Mainstream medicine has its drugs and surgery; Chinese medicine, its herbs and acupuncture; Ayurveda, its nutrition and meditation. Each of these healing systems is a collection of individual therapies united by a well-defined philosophy of healing.
But naturopathy is different. “It’s more than just a healing system,” explains Joseph Pizzorno Jr., N.D., one of America’s preeminent naturopaths. “It’s a way of life.”
Naturopathy espouses a wide-ranging combination of nutrition and supplementation, exercise, stress management, herbal medicine, acupuncture, homeopathy, manipulative therapies, and hot and cold baths. Since so many nondrug therapies fit under the naturopathy umbrella, you’re getting a good taste of blended medicine when you visit a naturopath and follow his advice. But the naturopathic approach to healing is so broad and all-encompassing that some critics consider it an alternative smorgasbord with no individual identity.
In fact, naturopathy has a very distinct identity. Its use of multiple alternative therapies serves a single noble goal: to stimulate what the Greek physician Hippocrates, the father of medicine, called Vis Medicatrix Naturae-the healing power of nature.
Uncommon Therapies, One Common Goal
The term naturopathy was first coined by John Scheel, a New York City physician, in 1895. He later sold the term to Benedict Lust, who applied it to his own unique blend of nondrug therapies. Lust would go on to become the seminal figure in naturopathy.
Around 1895, Lust opened the Health Food Store in New York City, where he sold vegetables, herbs, and homeopathic medicines. (The store’s name is the first documented use of the phrase “health food.”) The following year, he enrolled in New York’s Universal Osteopathic Medical College, and in 1898, he became a licensed osteopath. Lust went on to earn degrees in chiropractic and homeopathy as well as in a discipline then known as eclectic medicine (which was essentially a form of scientifically applied herbalism). In 1919, he founded the American Naturopathic Association to promote his vision of a unified, drug-free approach to healing. Naturopathy espoused the following principles.
- Nature is the one and only true healing force. It endows the human body with an inherent restorative power to selfheal.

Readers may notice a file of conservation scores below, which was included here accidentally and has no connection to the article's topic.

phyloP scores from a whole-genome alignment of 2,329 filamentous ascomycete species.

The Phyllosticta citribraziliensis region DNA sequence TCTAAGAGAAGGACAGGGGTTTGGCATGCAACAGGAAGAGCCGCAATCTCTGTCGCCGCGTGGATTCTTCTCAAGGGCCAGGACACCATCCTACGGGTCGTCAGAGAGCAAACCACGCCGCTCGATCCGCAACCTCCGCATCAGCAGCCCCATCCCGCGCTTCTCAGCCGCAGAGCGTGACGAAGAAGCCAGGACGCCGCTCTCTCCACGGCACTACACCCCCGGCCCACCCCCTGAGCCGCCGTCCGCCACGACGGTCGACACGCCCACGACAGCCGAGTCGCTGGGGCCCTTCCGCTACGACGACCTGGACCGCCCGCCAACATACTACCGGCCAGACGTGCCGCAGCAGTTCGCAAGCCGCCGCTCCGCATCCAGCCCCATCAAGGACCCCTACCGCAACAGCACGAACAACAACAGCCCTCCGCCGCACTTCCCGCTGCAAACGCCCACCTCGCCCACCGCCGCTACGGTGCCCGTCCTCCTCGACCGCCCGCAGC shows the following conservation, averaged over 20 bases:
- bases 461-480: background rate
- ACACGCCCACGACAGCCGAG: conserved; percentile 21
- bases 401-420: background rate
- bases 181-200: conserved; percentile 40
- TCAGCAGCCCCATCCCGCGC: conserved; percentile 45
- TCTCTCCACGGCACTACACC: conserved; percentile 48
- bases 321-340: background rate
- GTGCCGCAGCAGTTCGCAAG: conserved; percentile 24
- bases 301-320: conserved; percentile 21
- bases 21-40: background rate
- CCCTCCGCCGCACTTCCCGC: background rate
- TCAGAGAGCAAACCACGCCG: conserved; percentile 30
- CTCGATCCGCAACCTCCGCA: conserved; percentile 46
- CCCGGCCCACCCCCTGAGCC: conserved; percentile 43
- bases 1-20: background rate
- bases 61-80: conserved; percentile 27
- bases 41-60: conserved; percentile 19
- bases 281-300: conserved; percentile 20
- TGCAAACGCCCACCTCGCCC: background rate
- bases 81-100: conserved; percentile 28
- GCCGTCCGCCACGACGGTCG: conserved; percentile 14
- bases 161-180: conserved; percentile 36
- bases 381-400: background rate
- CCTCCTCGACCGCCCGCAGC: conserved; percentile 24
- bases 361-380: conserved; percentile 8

- The physician’s job is to teach people that they are their own best healers and to prescribe therapies that strengthen their self-healing powers.
- The physician should support people in the elimination of bad habits such as overeating; drinking alcohol, coffee, and tea; staying up late; and “sexual excesses.”
- The physician should help people develop good habits, which Lust defined as a whole-foods vegetarian diet, regular exercise, adequate rest, a positive mental attitude, and moderation in pursuit of health and wealth.
- The physician should encourage his patients to use natural therapies-herbal medicine, homeopathy, osteopathy, chiropractic, massage, and hydrotherapyto treat and cure illness.
Hydrotherapy: Support for the Water Cure
Many of the alternative disciplines that make up naturopathy have been discussed in previous chapters. While drawing on all of these therapies for healing, a naturopathic doctor may recommend one other as well: hydrotherapy, the water cure advocated a century ago by Benedict Lust.
Anyone who has ever enjoyed an extended soak in the tub knows that a hot bath can be quite relaxing. In fact, hot baths-as well as alternating hot and cold baths-are therapeutic fixtures at hundreds of health spas, where people have retreated for centuries to “take the waters.” But hydrotherapy can do more than help you relax.
For centuries, Finnish physicians have prescribed saunas to treat infectious diseases. Native Americans used sweat lodges for the same purpose. And as research shows, such a practice makes sense. Raising the body’s temperature in a hot bath or sauna stimulates the immune system and helps discourage disease-causing microorganisms from reproducing. Naturopaths often prescribe hot baths to treat certain types of infections.
In addition, several studies have shown that sweating increases the secretion of certain addictive drugs as well as some toxic metals and chemicals.